Technology, digital and innovation professionals have been seeing their average salaries rise for the past three years.
For 2018 and 2019, salary packages, on average, rose by 10.4 per cent, up from 8 per cent in 2017.
Two out of three technology professionals received this pay rise, according to Potentia’s latest Remuneration Report.
Potentia says the report is based on an online survey in late 2018 and actual pay packages offered to individuals it had placed in the previous 12 months.
Based on this information, Potentia says C-suite executives can expect to be in the following salary ranges:
But since 2017, a small group of people has been receiving a more significant increase, disproportionately skewing the average.
And these are the data and analytics managers, whose remuneration grew fastest, increasing by 26 per cent.
In fact, the report finds data-related roles make up four of the top 10 salary increases.
This highlights the continued trend for competitive advantage through investment in rich data, reports Potentia.
As this domain matures, Potentia believes the demand for great data leaders to plot the path and help get the most from teams as they grow will continue to expand.
Select skills in digital technologies are also at a premium.
Potentia reports that two of the 10 jobs involve the creation of digital experiences.
Evidently, demand has increased for these people as the rubber hits the road and businesses seek to deliver better customer engagement online, says Potentia.
Core development occupations using well-established technologies like C++ and Java saw big pay gains.
Continued retention of these technologies across projects and product development, coupled with a lack of new entrants into these more legacy skill areas, will continue to drive salary increases, it adds.
What has changed, what remains static
Potentia finds the composition of people’s packages remained largely unchanged over the past year.
This means there is little innovation happening in the way people are rewarded for their work.
Surprisingly, remote work is steadily declining year on year, it is now at 57 per cent.
“This will be a trust, work measurement or accountability issue from either the employer or employee side and needs to evolve to reflect modern work arrangements,” says Potentia.
It points out employers who are not offering the option to work remotely and do not provide flexibility of work hours, are out of touch with the wider employment market.
Furthermore, employers that are offering a ‘vanilla’ package of only salary, are being outshone by 85 per cent of other employers.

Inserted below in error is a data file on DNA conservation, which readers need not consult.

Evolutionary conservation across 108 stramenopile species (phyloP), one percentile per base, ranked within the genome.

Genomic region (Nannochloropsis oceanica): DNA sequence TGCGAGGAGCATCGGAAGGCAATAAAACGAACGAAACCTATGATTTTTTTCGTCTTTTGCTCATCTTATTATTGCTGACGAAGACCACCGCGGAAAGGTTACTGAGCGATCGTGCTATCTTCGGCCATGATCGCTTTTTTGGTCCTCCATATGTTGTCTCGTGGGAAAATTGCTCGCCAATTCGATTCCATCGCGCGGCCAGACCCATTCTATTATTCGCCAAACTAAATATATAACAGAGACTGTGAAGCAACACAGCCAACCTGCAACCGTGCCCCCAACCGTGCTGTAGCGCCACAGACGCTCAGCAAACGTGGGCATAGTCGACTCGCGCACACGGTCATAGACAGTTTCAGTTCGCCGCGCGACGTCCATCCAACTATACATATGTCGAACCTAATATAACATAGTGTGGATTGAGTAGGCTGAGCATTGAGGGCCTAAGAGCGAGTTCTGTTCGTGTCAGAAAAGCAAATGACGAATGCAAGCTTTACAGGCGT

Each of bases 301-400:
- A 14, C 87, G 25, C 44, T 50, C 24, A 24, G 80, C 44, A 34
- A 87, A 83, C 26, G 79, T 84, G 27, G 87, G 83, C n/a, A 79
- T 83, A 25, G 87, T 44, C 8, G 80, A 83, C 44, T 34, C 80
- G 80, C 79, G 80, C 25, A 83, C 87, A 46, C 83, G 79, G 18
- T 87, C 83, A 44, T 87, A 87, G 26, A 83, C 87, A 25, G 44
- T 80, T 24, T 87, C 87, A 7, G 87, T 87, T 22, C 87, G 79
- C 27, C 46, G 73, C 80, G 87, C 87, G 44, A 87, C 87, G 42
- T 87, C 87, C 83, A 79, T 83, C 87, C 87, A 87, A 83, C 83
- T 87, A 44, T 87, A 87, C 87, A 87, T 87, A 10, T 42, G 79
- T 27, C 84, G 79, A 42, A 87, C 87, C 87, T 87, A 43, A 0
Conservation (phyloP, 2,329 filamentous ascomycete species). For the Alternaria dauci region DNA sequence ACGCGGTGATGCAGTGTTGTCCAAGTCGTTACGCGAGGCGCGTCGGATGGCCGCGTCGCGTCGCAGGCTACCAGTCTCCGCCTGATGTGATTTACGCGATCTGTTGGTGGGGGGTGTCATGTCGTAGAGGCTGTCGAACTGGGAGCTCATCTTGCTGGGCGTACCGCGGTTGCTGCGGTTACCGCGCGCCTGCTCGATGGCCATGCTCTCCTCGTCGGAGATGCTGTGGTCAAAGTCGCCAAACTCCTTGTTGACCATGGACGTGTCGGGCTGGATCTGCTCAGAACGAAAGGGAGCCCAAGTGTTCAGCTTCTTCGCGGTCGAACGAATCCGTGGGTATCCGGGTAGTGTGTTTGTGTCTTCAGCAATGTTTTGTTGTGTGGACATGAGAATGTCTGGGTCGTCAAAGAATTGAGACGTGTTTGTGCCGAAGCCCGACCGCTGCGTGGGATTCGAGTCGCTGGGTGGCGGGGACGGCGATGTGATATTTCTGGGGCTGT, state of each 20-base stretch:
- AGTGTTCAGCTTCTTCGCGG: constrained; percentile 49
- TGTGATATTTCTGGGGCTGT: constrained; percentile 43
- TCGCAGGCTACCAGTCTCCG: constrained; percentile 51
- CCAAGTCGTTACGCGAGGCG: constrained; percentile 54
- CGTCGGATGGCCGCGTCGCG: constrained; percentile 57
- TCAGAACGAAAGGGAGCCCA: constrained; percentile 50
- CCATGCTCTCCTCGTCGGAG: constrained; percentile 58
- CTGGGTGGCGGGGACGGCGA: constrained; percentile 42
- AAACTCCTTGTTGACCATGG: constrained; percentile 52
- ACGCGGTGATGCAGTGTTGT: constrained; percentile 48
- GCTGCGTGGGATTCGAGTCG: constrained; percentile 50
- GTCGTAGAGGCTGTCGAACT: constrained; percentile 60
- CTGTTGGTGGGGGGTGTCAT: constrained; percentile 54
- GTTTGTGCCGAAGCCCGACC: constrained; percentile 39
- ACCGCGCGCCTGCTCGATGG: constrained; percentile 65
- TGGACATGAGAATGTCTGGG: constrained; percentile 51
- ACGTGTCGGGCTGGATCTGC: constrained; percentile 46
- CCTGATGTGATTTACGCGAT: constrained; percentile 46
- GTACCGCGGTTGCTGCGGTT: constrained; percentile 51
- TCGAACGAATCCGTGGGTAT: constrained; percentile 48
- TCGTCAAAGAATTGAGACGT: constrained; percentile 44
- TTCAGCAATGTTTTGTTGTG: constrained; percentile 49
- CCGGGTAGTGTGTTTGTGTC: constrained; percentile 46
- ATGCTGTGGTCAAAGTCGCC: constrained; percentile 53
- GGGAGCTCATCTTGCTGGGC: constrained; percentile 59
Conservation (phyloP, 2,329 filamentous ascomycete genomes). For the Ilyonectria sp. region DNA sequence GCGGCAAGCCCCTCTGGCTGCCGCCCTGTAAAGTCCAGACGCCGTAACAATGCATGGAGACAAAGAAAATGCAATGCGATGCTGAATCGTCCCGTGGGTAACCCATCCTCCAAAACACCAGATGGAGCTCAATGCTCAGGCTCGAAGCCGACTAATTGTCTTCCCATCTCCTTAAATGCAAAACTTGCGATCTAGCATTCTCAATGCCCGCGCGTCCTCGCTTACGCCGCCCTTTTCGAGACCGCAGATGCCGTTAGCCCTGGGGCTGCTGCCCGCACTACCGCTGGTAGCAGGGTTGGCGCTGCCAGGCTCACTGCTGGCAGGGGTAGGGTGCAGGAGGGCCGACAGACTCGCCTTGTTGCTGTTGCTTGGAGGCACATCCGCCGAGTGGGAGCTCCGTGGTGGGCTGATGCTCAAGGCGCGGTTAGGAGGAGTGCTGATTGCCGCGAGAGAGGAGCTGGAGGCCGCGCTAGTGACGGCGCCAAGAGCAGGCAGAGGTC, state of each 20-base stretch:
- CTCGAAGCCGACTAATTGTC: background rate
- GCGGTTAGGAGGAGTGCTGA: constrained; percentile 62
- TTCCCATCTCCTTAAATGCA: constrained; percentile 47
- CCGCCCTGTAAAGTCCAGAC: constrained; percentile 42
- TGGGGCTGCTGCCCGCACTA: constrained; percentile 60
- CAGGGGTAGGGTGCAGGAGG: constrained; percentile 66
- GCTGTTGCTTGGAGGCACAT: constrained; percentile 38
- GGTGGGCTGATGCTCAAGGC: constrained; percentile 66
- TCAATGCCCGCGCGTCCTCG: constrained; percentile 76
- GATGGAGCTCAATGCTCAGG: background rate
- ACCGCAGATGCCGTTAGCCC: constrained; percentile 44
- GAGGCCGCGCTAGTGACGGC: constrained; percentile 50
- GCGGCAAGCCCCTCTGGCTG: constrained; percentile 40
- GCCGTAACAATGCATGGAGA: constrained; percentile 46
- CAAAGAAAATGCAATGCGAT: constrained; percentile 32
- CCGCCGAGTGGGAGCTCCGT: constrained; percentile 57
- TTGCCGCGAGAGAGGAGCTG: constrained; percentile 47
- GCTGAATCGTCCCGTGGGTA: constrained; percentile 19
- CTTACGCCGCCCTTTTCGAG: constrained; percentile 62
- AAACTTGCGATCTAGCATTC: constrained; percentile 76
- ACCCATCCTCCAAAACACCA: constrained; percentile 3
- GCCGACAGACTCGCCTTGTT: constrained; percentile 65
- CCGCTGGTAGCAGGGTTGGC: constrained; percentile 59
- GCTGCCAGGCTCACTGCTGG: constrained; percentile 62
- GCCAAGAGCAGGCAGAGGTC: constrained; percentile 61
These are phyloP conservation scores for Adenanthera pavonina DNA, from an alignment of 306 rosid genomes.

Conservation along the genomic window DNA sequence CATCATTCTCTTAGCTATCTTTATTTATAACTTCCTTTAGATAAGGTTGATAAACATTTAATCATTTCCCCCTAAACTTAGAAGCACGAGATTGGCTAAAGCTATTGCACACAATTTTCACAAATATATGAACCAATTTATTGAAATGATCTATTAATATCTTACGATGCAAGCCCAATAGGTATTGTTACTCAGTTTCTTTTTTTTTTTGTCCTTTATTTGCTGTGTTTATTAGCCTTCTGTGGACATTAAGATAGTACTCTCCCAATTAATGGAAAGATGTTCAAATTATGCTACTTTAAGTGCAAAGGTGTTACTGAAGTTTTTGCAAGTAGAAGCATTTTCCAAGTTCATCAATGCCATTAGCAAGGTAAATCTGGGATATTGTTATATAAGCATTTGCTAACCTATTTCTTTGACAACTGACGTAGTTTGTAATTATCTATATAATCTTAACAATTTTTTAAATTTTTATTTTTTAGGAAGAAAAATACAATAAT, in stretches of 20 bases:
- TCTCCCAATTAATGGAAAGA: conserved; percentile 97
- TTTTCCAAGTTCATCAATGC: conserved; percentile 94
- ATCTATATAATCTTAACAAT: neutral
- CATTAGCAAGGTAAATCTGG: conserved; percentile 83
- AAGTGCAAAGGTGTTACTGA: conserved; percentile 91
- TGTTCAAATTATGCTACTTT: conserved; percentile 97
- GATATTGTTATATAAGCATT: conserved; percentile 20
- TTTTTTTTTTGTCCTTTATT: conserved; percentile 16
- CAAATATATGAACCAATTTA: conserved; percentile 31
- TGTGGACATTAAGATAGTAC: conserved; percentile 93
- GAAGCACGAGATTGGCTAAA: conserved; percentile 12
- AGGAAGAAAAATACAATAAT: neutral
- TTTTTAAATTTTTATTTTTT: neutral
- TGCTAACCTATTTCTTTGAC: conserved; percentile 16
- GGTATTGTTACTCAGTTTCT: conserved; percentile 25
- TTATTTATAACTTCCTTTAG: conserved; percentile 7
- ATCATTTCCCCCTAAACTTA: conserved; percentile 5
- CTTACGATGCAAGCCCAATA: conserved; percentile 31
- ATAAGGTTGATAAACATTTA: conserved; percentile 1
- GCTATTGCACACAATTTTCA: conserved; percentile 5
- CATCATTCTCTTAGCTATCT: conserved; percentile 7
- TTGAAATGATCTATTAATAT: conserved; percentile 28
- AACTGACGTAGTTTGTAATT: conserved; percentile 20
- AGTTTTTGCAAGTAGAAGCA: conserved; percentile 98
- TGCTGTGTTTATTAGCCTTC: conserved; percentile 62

If employers are not paying above market salaries nor offering significant challenges to employees, their teams will likely experience attrition
“If employers are not paying above market salaries nor offering significant challenges to employees, their teams will likely experience attrition,” says Potentia.
This is because more than half of workers see these two factors as the most desirable improvements in their current jobs.
Another concern is the drop in professional development. This supports the idea that employers are struggling to upskill their people appropriately or notably and employees know it, says Potentia.
In terms of gender, the report underscores the under-representation of women in ICT, and the organisational imperative to ramp up programmes to encourage a more diverse workforce.
Last year’s data, meanwhile, revealed how important money is in both decision-making and satisfaction of employees, and this year is no different.
The 2019 report finds three of the top five happiest jobs also received some of the biggest pay rises.
Potentia notes that employers can expect money to be a prime factor in defining job satisfaction for the near future.
But many of these occupations are also at the forefront of key technology initiatives and investments.
Automation, data-driven insights and the increasing mobility of computing all feature heavily as current trends, says Potentia.
Consequently, these people may see the skills they are building, and the jobs they are doing, as valuable and more resistant to becoming outdated quickly.
And, if employers want to retain their most valuable staff, or attract the top talent, the data finds the five things job applicants want most (in order) are:
A better salary package than they are on now
Clear career advancement
Increased work-life balance
A company vision they can get behind
New challenges in their core role.
An interesting insight into the report finds that nearly half of ICT staff (47 per cent) would like to work part-time, and spend around 13.5 hours per week on moonlighting jobs.
The top three drivers for moonlighting are increased money, experience and skills development.
Potentia says this shows these people are prepared to take the growth of income, career and capability into their own hands.
If or when this trend impacts employers, some questions will need to be raised, says Potentia. It notes that typical employment contracts are not fit-for-purpose to manage these changes to people’s work arrangements.
“Employers must address this moonlighting trend by taking a balanced stance on employment terms that manage the risk associated with salaried employees, while enabling the use of gig workers to supplement their own workforce,” it concludes.
Sign up forCIO newsletters for regular updates on CIO news, career tips, views and events.Follow CIO New Zealand on Twitter:@cio_nz
Send news tips and comments email@example.com@divinap